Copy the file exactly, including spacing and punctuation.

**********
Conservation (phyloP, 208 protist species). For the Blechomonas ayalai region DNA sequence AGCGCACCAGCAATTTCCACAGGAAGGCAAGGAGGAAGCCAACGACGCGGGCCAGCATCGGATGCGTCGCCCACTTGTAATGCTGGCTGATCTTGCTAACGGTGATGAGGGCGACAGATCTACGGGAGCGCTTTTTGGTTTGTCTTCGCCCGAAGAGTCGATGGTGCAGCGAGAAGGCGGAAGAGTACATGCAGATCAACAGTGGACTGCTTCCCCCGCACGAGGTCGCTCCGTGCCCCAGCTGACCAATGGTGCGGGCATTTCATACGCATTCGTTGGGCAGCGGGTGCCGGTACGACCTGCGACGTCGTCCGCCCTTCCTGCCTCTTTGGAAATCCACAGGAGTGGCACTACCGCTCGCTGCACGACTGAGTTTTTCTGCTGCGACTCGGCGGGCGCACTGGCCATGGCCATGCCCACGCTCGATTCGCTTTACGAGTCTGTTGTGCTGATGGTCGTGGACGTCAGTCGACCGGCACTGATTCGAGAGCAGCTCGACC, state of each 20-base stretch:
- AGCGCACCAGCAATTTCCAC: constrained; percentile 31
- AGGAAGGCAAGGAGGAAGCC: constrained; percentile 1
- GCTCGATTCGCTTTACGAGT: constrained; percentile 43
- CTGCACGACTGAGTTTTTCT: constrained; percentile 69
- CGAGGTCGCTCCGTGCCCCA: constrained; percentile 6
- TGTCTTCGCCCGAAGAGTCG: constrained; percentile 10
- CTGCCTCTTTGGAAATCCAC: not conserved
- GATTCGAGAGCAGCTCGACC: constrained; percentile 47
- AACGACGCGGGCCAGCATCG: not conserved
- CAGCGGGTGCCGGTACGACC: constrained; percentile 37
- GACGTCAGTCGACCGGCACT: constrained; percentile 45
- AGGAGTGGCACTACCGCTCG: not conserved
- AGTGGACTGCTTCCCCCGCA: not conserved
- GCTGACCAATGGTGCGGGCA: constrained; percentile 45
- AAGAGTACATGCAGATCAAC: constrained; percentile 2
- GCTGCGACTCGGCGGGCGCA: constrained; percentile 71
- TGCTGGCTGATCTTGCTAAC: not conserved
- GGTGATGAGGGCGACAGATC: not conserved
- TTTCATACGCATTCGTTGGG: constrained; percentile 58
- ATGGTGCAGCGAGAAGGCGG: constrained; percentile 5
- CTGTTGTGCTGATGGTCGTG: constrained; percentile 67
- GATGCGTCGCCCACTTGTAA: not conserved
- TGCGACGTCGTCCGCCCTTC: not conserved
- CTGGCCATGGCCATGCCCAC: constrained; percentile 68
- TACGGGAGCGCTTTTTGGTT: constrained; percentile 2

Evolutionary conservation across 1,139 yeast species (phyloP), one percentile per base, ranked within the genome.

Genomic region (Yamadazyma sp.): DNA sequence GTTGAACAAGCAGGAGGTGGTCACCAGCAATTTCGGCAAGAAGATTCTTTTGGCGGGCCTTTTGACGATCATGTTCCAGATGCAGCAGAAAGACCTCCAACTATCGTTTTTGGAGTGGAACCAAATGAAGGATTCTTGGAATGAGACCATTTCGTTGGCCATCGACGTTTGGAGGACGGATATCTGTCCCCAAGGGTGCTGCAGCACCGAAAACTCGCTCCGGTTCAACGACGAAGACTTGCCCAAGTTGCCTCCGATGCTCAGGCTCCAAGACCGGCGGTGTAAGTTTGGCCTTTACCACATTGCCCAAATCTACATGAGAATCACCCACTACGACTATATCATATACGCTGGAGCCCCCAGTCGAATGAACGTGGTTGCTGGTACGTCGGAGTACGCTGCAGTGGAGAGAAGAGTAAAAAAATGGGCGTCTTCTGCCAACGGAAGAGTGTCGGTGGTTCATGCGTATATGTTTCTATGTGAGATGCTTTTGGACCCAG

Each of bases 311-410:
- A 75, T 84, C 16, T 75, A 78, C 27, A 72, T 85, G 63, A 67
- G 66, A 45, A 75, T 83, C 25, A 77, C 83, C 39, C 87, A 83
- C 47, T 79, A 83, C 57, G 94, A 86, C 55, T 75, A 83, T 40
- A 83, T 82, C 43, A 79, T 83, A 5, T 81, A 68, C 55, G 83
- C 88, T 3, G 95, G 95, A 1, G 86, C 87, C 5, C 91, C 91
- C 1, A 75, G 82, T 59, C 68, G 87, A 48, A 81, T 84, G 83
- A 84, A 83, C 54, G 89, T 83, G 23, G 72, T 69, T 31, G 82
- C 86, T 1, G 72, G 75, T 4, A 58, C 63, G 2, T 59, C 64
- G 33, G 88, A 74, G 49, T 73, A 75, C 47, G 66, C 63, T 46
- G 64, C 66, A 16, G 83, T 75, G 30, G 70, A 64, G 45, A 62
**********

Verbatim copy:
Conservation (phyloP, 208 protist species). For the Blechomonas ayalai region DNA sequence AGCGCACCAGCAATTTCCACAGGAAGGCAAGGAGGAAGCCAACGACGCGGGCCAGCATCGGATGCGTCGCCCACTTGTAATGCTGGCTGATCTTGCTAACGGTGATGAGGGCGACAGATCTACGGGAGCGCTTTTTGGTTTGTCTTCGCCCGAAGAGTCGATGGTGCAGCGAGAAGGCGGAAGAGTACATGCAGATCAACAGTGGACTGCTTCCCCCGCACGAGGTCGCTCCGTGCCCCAGCTGACCAATGGTGCGGGCATTTCATACGCATTCGTTGGGCAGCGGGTGCCGGTACGACCTGCGACGTCGTCCGCCCTTCCTGCCTCTTTGGAAATCCACAGGAGTGGCACTACCGCTCGCTGCACGACTGAGTTTTTCTGCTGCGACTCGGCGGGCGCACTGGCCATGGCCATGCCCACGCTCGATTCGCTTTACGAGTCTGTTGTGCTGATGGTCGTGGACGTCAGTCGACCGGCACTGATTCGAGAGCAGCTCGACC, state of each 20-base stretch:
- AGCGCACCAGCAATTTCCAC: constrained; percentile 31
- AGGAAGGCAAGGAGGAAGCC: constrained; percentile 1
- GCTCGATTCGCTTTACGAGT: constrained; percentile 43
- CTGCACGACTGAGTTTTTCT: constrained; percentile 69
- CGAGGTCGCTCCGTGCCCCA: constrained; percentile 6
- TGTCTTCGCCCGAAGAGTCG: constrained; percentile 10
- CTGCCTCTTTGGAAATCCAC: not conserved
- GATTCGAGAGCAGCTCGACC: constrained; percentile 47
- AACGACGCGGGCCAGCATCG: not conserved
- CAGCGGGTGCCGGTACGACC: constrained; percentile 37
- GACGTCAGTCGACCGGCACT: constrained; percentile 45
- AGGAGTGGCACTACCGCTCG: not conserved
- AGTGGACTGCTTCCCCCGCA: not conserved
- GCTGACCAATGGTGCGGGCA: constrained; percentile 45
- AAGAGTACATGCAGATCAAC: constrained; percentile 2
- GCTGCGACTCGGCGGGCGCA: constrained; percentile 71
- TGCTGGCTGATCTTGCTAAC: not conserved
- GGTGATGAGGGCGACAGATC: not conserved
- TTTCATACGCATTCGTTGGG: constrained; percentile 58
- ATGGTGCAGCGAGAAGGCGG: constrained; percentile 5
- CTGTTGTGCTGATGGTCGTG: constrained; percentile 67
- GATGCGTCGCCCACTTGTAA: not conserved
- TGCGACGTCGTCCGCCCTTC: not conserved
- CTGGCCATGGCCATGCCCAC: constrained; percentile 68
- TACGGGAGCGCTTTTTGGTT: constrained; percentile 2

Evolutionary conservation across 1,139 yeast species (phyloP), one percentile per base, ranked within the genome.

Genomic region (Yamadazyma sp.): DNA sequence GTTGAACAAGCAGGAGGTGGTCACCAGCAATTTCGGCAAGAAGATTCTTTTGGCGGGCCTTTTGACGATCATGTTCCAGATGCAGCAGAAAGACCTCCAACTATCGTTTTTGGAGTGGAACCAAATGAAGGATTCTTGGAATGAGACCATTTCGTTGGCCATCGACGTTTGGAGGACGGATATCTGTCCCCAAGGGTGCTGCAGCACCGAAAACTCGCTCCGGTTCAACGACGAAGACTTGCCCAAGTTGCCTCCGATGCTCAGGCTCCAAGACCGGCGGTGTAAGTTTGGCCTTTACCACATTGCCCAAATCTACATGAGAATCACCCACTACGACTATATCATATACGCTGGAGCCCCCAGTCGAATGAACGTGGTTGCTGGTACGTCGGAGTACGCTGCAGTGGAGAGAAGAGTAAAAAAATGGGCGTCTTCTGCCAACGGAAGAGTGTCGGTGGTTCATGCGTATATGTTTCTATGTGAGATGCTTTTGGACCCAG

Each of bases 311-410:
- A 75, T 84, C 16, T 75, A 78, C 27, A 72, T 85, G 63, A 67
- G 66, A 45, A 75, T 83, C 25, A 77, C 83, C 39, C 87, A 83
- C 47, T 79, A 83, C 57, G 94, A 86, C 55, T 75, A 83, T 40
- A 83, T 82, C 43, A 79, T 83, A 5, T 81, A 68, C 55, G 83
- C 88, T 3, G 95, G 95, A 1, G 86, C 87, C 5, C 91, C 91
- C 1, A 75, G 82, T 59, C 68, G 87, A 48, A 81, T 84, G 83
- A 84, A 83, C 54, G 89, T 83, G 23, G 72, T 69, T 31, G 82
- C 86, T 1, G 72, G 75, T 4, A 58, C 63, G 2, T 59, C 64
- G 33, G 88, A 74, G 49, T 73, A 75, C 47, G 66, C 63, T 46
- G 64, C 66, A 16, G 83, T 75, G 30, G 70, A 64, G 45, A 62